How-To Tips

Health Literacy

Asking: A Way to Know if Others Understand

May 1, 2024

You spoke about a certain topic. You wrote about it, too. You even drew pictures explaining more. But will your audience understand and relate to the information that you are trying to convey? The best way I know to find out is by asking.

Here are examples about how-to:

  • Teach-back, for spoken communication. After talking about a certain topic, confirm that the other person understands by using a technique called teach-back. Start by putting responsibility on yourself where it rightfully belongs. An example is, “I want to make sure I explained this clearly.” Then ask the other person to tell you in their own words about key points you just discussed. You might do this by asking a focused question like, “When talking with your son tonight, what will you tell him about this test you are going to have?” Then confirm what’s right and clarify what isn’t yet clear.
  • Feedback, for print and web communication. It takes a team to create a readable document or usable website. Team members should include 1) one or more subject matter experts, 2) a plain language writer who knows how to communicate clearly, and 3) several people representing the intended audience. Ask the team for general feedback along with specific questions such as, “Is [a specific term or overall concept] something you think other readers will understand?”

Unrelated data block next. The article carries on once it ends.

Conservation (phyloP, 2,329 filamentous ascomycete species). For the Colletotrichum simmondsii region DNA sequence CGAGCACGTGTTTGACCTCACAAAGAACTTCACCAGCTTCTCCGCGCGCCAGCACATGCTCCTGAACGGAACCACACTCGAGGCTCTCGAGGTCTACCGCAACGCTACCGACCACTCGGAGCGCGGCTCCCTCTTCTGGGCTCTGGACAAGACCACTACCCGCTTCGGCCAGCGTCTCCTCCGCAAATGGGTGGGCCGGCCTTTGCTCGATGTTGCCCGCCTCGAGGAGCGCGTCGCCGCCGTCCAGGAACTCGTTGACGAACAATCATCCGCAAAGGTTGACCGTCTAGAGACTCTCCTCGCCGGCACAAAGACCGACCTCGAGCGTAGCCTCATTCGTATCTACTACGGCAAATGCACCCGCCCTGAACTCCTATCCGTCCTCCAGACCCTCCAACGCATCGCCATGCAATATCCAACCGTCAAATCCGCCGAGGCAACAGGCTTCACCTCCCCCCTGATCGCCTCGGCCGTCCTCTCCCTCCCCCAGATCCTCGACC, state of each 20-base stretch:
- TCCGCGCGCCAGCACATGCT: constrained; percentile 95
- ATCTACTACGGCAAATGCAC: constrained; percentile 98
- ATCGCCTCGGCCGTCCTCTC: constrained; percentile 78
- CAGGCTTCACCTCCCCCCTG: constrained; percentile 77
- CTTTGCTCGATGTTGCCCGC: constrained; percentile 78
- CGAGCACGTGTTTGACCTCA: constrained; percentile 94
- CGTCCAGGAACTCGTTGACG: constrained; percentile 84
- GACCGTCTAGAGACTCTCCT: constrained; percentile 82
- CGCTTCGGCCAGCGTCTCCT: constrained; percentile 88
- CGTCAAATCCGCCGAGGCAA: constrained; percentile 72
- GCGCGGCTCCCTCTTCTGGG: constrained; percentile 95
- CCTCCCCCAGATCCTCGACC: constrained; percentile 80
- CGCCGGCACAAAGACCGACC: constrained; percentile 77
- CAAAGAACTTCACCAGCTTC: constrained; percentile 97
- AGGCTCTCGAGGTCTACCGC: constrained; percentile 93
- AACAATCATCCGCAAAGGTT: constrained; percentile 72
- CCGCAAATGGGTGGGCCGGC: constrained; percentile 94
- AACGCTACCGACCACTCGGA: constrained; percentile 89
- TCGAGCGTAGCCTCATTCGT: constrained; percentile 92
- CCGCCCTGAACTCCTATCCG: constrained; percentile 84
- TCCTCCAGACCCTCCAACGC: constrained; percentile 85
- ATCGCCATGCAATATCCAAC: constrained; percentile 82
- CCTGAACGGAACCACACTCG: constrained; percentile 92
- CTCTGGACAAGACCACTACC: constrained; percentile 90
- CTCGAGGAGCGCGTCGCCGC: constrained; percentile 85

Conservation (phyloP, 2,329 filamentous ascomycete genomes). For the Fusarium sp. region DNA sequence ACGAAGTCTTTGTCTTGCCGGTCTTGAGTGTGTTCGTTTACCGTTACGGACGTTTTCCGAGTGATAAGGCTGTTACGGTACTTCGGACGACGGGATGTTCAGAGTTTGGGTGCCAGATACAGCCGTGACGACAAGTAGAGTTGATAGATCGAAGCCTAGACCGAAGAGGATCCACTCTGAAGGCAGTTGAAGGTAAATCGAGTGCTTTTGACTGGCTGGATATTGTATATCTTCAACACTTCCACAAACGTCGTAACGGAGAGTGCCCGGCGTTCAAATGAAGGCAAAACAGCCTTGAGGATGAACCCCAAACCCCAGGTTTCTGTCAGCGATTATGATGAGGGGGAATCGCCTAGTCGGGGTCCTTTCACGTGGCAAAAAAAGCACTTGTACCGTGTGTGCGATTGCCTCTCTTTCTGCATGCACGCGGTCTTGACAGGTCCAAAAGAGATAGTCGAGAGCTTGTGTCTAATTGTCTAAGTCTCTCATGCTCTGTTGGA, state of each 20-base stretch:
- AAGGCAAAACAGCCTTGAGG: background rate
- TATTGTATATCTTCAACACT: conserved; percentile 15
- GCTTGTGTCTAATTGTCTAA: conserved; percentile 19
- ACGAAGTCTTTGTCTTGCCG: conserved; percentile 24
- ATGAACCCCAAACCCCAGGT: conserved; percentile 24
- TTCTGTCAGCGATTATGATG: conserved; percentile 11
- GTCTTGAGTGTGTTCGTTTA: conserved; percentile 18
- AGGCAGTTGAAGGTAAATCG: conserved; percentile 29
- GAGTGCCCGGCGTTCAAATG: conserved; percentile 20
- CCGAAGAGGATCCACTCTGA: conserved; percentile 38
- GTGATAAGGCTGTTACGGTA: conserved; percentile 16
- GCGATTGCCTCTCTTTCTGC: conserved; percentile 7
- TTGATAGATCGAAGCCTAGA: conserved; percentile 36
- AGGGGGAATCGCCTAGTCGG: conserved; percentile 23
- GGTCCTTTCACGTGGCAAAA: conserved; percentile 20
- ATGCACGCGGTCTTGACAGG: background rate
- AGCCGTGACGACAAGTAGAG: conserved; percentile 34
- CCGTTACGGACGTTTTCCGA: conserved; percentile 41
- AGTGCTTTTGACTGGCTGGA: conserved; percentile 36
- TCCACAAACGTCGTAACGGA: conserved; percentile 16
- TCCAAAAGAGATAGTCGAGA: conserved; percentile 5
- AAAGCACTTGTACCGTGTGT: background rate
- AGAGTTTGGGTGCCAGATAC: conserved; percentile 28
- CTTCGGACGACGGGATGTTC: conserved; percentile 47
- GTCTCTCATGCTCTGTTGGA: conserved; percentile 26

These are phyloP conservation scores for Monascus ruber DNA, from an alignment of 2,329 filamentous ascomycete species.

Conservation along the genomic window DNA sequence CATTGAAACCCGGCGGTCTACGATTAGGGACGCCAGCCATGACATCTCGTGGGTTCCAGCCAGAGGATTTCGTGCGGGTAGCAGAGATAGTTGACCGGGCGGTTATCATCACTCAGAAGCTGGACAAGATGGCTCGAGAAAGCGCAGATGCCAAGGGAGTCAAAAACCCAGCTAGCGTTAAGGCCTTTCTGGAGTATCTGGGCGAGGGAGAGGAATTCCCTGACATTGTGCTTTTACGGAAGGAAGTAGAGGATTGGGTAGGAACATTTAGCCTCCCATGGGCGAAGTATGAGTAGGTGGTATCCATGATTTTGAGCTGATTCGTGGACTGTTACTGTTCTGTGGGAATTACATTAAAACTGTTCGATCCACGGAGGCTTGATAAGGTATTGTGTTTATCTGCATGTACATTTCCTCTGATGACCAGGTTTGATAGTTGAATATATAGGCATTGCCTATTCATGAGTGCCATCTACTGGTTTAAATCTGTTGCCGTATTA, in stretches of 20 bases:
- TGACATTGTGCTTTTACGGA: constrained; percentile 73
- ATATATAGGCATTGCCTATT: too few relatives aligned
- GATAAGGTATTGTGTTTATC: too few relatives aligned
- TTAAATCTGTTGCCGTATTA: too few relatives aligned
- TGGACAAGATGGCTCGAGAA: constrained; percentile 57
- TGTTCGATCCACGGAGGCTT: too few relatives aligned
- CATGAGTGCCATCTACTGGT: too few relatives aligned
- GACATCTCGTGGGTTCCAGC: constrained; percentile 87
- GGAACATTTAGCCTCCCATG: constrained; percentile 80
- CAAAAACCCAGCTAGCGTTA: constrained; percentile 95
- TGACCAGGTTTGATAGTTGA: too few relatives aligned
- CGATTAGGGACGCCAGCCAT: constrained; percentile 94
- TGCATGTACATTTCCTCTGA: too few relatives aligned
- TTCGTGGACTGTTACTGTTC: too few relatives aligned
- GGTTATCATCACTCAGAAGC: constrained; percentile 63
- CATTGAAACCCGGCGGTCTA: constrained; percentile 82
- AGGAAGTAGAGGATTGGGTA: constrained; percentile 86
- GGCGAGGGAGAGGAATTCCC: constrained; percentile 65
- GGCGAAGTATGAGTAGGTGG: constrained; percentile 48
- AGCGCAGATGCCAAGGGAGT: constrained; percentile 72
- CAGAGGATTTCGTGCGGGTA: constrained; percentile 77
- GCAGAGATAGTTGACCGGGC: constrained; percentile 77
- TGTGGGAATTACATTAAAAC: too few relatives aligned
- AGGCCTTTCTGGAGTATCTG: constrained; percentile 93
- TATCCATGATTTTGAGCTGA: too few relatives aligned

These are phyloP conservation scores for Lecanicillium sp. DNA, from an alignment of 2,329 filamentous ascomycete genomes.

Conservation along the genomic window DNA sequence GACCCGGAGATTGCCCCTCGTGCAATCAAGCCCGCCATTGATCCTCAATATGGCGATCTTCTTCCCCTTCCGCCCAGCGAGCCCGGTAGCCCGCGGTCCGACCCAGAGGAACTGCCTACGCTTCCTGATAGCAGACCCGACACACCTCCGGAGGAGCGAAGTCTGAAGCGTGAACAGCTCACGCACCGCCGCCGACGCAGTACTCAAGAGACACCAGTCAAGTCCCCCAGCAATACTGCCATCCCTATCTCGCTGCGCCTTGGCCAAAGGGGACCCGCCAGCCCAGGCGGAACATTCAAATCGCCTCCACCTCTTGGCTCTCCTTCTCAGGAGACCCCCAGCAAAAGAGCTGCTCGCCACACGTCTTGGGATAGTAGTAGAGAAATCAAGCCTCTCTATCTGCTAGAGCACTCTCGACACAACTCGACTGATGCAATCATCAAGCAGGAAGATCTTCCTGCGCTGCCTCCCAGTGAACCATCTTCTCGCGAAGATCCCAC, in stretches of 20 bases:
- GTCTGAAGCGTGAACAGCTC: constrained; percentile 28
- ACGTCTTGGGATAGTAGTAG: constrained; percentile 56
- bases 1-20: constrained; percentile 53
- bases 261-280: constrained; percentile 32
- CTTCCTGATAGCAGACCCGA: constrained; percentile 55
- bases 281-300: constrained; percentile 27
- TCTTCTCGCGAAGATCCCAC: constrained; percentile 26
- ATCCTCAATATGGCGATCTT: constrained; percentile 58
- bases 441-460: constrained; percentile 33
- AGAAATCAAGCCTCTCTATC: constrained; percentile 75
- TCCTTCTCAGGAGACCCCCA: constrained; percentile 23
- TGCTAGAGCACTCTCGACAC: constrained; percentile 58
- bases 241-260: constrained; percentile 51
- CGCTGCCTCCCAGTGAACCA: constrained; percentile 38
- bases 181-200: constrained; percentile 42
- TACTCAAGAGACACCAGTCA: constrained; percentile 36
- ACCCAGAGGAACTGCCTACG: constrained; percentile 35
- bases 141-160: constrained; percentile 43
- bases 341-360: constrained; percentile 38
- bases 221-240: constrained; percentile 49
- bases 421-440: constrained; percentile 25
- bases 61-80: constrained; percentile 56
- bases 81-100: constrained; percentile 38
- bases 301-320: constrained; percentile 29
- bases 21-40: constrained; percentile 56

• Advisory boards, for opinions over time. Chances are that some of your projects evolve over months, if not years. In such cases I find it invaluable to work with a team of advisors who are familiar with the topic, know or represent the intended audience, and support the project goals. Periodically ask them for feedback. You can make this easier by asking them a limited number of focused questions and a way to share general comments. I have done this with great success on a wide range of projects. Working with this team has truly made a world of difference. How do you find out if others understand?

Listen as health communicators share their experiences and advice about the benefits of asking:

This month’s Health Literacy Consulting How-To Tip is adapted from Osborne’s award-winning book. Health Literacy from A to Z: Practical Ways to Communicate Your Health Message, Third Edition.